on an essay by Louis Dumont

In the fifties and sixties, there was a certain amount of interest in Jasper’s “axial age” – the period in which, supposedly, the Greek, the Indian and the Chinese civilizations all established a founding distinction between the transcendent and the temporal. Left out of the axial age are the Africans and the Mesopotamians – Egypt and Sumer. Daedelus held a symposium on this idea in 1975 to which they invited an article by Louis Dumont. This post is going to be about his essay, “On the Comparative Understanding of Non-Modern Civilizations”. Alan McFarlane’s essay on Dumont is helpful – it is here. Dumont is doubtful about the suggestion that there was either a hidden connection between the axial civilizations, or that we should us the term from a perspective in which we have chosen “our” civilization – the Greek. His essay is, in part, a standard plea for the primacy of the emic understanding of culture in any comparison of cultures. “Professor Momigliano has set the basic, indeed, t

class and the economy

I’ve been pondering, evidently, productive and unproductive labor, which I have come to think do not function as economic explanations so much as explanations of the intersection between capitalism and the production of new class categories. Or perhaps I should say this: that Marx’s remark, in The Communist Manifesto, that the tendency in bourgeois society to shrink the fundamental class structure to just two – the bourgeoisie and the proletariat – does not express itself, in the social world of the nineteenth century, as a simplification, but rather as a complication. Dumezil’s notion of the trois functions – priests, warriors and producters – or clerks, nobles, serfs – defining traditional societies is prefigured in the proto-sociologists of the 18th century. In the three estates system, the estates are easily recognized and identified with. Under that system, class analysis is easier because it is written on the very face of any representation that emerges in that sphere. The destru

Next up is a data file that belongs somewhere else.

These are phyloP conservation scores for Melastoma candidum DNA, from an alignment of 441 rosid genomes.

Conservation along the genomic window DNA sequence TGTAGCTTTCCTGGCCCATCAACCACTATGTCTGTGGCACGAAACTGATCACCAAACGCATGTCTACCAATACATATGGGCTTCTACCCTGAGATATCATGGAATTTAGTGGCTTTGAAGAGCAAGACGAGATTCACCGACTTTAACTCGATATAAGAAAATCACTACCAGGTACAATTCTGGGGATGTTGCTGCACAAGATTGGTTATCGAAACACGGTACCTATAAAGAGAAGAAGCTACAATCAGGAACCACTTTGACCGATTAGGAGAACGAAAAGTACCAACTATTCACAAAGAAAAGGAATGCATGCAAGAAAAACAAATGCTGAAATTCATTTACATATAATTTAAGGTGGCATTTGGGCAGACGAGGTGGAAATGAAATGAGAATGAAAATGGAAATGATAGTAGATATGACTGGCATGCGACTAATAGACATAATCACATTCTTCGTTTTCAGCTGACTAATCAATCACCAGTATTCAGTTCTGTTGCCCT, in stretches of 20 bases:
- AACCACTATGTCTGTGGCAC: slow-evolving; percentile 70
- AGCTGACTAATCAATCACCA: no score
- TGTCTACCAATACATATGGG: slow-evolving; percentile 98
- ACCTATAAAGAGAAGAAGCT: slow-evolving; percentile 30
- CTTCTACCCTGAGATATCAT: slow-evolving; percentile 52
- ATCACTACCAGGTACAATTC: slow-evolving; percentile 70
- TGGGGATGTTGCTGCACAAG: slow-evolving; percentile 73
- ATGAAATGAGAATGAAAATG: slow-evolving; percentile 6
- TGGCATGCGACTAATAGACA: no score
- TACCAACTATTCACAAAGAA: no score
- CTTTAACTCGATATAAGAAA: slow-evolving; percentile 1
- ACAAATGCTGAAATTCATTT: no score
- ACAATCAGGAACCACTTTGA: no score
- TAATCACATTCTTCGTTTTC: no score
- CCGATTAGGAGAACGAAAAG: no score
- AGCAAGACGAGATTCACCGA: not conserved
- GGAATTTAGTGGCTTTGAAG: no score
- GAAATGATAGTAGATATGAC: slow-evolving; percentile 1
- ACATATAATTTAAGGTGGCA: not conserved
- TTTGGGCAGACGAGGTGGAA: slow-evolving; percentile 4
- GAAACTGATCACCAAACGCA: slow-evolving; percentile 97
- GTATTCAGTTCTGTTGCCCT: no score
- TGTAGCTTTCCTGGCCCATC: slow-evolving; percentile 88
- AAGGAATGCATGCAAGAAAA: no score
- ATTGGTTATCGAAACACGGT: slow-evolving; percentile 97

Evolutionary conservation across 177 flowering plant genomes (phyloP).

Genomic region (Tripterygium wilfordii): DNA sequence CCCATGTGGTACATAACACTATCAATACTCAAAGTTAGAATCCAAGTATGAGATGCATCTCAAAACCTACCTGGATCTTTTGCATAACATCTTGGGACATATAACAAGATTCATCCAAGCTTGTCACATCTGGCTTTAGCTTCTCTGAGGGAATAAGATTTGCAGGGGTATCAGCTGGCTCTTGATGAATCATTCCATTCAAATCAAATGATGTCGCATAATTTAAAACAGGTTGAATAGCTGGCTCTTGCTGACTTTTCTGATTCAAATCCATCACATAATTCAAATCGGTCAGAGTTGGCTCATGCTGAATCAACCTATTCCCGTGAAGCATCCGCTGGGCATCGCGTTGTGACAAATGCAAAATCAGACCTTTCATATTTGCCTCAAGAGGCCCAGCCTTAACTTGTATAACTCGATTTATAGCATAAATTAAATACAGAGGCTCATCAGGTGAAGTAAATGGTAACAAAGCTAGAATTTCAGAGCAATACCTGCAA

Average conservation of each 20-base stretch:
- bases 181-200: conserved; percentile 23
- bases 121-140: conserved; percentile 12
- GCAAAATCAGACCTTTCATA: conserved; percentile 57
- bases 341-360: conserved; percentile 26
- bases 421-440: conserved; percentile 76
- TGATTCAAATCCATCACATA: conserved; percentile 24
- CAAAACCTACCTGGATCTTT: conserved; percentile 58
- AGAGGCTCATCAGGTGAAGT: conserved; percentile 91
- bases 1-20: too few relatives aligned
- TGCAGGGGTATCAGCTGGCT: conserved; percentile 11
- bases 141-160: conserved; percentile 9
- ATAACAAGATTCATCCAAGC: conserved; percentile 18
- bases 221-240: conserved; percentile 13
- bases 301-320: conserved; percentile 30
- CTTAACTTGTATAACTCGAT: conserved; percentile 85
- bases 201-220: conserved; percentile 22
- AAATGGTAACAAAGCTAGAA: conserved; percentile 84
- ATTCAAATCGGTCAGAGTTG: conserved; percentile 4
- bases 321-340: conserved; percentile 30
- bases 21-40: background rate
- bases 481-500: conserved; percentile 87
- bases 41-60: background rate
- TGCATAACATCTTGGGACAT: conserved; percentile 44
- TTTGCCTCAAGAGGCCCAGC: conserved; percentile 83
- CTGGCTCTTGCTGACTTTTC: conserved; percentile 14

what is the sound of one hand clapping - more on productive labor

“Due to the claque, a play is made now like they used to make a commercial operation: and soon one will set oneself up as an author as one sets oneself up as a banker, a bookstore owner or a cloth merchant.” My translation. Quoted from an anonymous pamphlet in Theater in Balzac’s La Comedie Humaine, by Linzy Erika Dickinson 98.] The “science of reception” was, of course, studied by the “generals” among the claqueur. There’s something fascinating in this branch of emotional labor – that is, the production of emotions in others for the purpose of sale. It did not, of course, escape the eyes of the literati – after all, they were rubbing shoulders with the claqueur. They were, so to speak, simply on different ends of the industry. There were authors who did not like this. Hugo, for instance – who, as Amie has reminded me, I need to work on! – was supposed to have refused to allow the claques to attend Hernani – although alas, as Graham Robb shows in his biography, this legend isn’t true.